UN committee calls for review of Hong Kong’s controversial national security law
A United Nations committee has asked Hong Kong to review the national security law that was imposed by Beijing after massive pro-democracy protests in 2019.
The UN Committee on Economic, Social and Cultural Rights urged Hong Kong to abolish the law “to ensure the full independence of the judiciary”.
The report published on Monday by the UN committee says that the legislation that was enacted in June 2020 “has de facto abolished” the city’s judicial independence.
“The committee urges the Hong Kong [Special Administrative Region], China to cooperate with the state party to review the law … to ensure the full independence of the judiciary and to ensure that national security legislation is not arbitrarily used to interfere with it,” the report said.
“The committee is particularly concerned about reports of a lack of transparency regarding [the arrestees’] detentions and trials, and the lack of access to lawyers during the proceedings … the national security hotline is used extensively and might have detrimental effects on the work and expression of civil society,” it added.
The UN Committee also raised concern over the national security hotline and said that it is used “extensively and might have detrimental effects on the work and expression of civil society, trade unions, teachers and other actors, including those mentioned above, working on human rights”.
Hong Kong government on Tuesday lashed out at the UN committee saying that it strongly objected to the findings.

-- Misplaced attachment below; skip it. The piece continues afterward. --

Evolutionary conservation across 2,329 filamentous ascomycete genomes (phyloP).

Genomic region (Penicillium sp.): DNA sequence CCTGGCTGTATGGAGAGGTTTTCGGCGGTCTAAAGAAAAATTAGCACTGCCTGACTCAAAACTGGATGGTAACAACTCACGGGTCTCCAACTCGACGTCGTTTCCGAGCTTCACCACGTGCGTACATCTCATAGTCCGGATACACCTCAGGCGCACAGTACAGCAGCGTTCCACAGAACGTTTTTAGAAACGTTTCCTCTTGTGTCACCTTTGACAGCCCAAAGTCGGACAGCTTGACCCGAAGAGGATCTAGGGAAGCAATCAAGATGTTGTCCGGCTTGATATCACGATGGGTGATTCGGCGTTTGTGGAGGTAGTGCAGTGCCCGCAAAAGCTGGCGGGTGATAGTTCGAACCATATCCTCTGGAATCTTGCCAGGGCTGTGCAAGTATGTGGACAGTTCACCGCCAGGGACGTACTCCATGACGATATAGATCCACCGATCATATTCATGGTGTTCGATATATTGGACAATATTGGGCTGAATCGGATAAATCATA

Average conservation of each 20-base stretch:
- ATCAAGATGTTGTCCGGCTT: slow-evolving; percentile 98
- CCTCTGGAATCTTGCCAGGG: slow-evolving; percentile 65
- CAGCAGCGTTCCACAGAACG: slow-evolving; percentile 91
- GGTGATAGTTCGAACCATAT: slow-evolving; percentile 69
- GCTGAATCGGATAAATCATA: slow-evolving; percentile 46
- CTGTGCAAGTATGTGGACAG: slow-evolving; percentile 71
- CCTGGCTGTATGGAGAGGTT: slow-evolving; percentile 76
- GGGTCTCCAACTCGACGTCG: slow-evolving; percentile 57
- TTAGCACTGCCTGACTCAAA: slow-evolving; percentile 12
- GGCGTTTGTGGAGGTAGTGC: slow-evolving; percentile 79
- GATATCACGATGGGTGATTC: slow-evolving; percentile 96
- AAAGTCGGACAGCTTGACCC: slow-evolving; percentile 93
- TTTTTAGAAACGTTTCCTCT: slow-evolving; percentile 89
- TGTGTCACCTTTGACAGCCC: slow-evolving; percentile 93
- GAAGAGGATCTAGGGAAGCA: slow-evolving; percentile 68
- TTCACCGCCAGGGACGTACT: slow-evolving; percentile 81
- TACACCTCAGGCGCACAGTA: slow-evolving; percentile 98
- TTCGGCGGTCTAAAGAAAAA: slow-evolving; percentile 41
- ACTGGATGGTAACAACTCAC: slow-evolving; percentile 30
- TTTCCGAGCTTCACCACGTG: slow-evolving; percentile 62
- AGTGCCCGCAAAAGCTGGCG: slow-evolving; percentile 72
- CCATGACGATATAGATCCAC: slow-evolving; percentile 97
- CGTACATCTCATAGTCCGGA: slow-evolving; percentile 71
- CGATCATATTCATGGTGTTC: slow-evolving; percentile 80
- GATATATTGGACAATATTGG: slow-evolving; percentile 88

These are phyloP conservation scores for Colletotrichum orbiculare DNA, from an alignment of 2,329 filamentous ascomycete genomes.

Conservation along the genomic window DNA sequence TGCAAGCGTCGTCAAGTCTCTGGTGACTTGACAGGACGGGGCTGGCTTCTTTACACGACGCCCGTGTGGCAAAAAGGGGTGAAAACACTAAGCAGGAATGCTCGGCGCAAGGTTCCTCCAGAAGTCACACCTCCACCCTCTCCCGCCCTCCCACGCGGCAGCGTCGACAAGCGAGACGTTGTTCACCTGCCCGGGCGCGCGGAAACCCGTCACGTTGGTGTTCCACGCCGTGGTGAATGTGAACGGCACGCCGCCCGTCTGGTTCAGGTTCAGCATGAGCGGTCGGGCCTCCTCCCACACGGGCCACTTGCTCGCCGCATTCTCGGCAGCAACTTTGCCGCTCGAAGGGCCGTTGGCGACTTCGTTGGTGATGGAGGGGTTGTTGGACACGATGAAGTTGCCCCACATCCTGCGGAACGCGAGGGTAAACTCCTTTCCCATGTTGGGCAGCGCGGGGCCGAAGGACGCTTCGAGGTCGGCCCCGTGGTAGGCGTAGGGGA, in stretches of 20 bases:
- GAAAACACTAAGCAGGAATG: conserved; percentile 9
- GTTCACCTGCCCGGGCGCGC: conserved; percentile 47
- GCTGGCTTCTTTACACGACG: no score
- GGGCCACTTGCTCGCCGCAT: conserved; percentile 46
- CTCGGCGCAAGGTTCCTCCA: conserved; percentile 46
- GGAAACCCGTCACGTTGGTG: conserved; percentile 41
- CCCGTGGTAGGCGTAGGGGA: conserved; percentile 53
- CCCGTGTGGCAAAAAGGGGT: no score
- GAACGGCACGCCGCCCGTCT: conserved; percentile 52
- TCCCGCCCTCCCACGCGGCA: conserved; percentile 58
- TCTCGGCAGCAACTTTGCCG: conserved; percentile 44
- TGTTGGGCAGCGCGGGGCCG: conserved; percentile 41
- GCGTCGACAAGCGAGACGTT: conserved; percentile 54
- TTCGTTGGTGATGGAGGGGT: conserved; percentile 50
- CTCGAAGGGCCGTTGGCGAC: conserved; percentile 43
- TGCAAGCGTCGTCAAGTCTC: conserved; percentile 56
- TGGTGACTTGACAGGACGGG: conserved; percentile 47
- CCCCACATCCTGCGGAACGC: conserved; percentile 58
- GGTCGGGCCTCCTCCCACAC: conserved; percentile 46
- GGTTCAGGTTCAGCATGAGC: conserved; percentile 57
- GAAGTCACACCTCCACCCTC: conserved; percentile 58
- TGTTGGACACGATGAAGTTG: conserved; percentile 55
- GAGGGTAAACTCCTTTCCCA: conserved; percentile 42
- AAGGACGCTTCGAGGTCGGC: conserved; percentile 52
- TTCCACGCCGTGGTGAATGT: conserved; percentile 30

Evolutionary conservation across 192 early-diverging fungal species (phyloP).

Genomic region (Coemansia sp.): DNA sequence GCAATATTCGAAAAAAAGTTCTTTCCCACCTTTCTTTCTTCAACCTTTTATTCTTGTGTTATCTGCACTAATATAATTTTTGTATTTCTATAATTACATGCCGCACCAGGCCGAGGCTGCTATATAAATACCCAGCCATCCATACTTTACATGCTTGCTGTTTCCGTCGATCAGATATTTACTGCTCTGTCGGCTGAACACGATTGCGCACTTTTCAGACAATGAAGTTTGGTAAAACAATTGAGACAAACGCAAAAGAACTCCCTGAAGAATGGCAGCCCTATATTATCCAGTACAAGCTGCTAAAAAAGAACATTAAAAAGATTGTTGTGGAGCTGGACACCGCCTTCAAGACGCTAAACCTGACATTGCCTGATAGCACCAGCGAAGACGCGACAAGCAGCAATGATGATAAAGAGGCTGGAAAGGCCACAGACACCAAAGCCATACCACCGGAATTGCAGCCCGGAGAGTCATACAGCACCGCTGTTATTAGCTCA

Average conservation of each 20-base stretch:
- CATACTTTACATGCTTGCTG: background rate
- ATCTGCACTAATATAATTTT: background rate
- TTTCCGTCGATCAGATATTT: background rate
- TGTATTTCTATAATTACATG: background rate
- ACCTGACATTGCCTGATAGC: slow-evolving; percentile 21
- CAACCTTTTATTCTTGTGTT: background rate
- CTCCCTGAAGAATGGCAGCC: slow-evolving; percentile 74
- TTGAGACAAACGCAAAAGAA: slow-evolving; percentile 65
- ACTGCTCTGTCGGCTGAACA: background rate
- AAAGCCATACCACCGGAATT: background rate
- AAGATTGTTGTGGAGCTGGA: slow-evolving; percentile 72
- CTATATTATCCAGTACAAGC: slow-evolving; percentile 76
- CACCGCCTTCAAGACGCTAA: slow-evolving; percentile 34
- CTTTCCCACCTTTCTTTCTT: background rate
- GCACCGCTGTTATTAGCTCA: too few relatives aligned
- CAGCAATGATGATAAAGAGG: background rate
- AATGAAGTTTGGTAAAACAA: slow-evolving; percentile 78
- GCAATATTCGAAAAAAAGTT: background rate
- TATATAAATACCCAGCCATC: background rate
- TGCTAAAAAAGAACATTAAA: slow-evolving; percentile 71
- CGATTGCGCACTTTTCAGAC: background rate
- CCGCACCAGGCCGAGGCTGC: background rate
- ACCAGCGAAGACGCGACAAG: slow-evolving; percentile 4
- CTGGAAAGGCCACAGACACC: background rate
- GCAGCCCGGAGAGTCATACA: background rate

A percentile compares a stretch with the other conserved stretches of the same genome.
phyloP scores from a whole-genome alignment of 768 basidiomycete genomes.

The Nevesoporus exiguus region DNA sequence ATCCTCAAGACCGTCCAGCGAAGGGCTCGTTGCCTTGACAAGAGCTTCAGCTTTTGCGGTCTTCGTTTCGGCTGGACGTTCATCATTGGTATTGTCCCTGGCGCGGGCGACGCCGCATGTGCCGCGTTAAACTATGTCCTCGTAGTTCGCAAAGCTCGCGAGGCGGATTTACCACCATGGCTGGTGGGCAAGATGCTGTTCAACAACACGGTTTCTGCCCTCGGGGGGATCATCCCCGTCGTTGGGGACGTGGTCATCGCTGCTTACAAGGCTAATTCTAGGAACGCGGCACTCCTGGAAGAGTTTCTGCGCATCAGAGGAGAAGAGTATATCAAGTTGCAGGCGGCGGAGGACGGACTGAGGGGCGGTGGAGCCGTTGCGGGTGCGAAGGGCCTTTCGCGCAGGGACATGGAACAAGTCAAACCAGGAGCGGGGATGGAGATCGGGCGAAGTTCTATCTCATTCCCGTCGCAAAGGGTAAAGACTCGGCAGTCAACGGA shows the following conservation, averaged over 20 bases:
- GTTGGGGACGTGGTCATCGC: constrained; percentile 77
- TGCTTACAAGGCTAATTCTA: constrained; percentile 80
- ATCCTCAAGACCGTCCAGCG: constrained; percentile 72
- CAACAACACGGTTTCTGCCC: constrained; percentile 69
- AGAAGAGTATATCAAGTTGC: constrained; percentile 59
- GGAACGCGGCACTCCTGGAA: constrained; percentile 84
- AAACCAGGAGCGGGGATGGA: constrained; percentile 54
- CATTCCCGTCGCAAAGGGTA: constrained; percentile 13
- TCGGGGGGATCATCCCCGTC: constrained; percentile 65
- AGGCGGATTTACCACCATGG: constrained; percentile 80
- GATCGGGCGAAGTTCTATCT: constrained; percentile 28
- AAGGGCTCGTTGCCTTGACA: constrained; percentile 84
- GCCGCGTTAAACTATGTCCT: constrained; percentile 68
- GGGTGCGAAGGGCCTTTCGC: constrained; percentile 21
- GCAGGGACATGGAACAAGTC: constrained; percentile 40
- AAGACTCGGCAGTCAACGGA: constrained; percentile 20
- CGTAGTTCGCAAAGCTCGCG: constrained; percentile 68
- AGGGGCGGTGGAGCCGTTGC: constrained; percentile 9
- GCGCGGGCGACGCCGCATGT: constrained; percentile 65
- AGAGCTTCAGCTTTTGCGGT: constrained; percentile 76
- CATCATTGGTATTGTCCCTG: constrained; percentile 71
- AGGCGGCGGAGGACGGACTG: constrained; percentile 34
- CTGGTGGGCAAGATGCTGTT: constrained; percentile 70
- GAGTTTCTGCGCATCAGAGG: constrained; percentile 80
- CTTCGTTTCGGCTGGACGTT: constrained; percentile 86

The government statement said that the committee had “disregarded the explanations and clarifications” made by the city’s delegation during the meeting with the committee members in Macau last month.
The UN committee’s recommendations to review the security law were “not only totally unfounded but also utterly perplexing”, the government added.
“The [Hong Kong] government strongly deplores and resolutely rejects the concluding observations … which insisted on making inaccurate, biased and misleading statements on various aspects of the situation in Hong Kong,” it added.
In July last year, the UN Human Rights Committee, which monitors the implementation of the International Covenant on Civil and Political Rights, also issued its concluding observations on the situation in Hong Kong.
“The committee underscored the shortcomings of the National Security Law, including the lack of clarity of the term national security and the possibility of transferring cases from Hong Kong to mainland China, which is not a state party to the covenant for investigation, prosecution, trial, and execution of penalties,” vice-chair Christopher Arif Bulkan said at that time.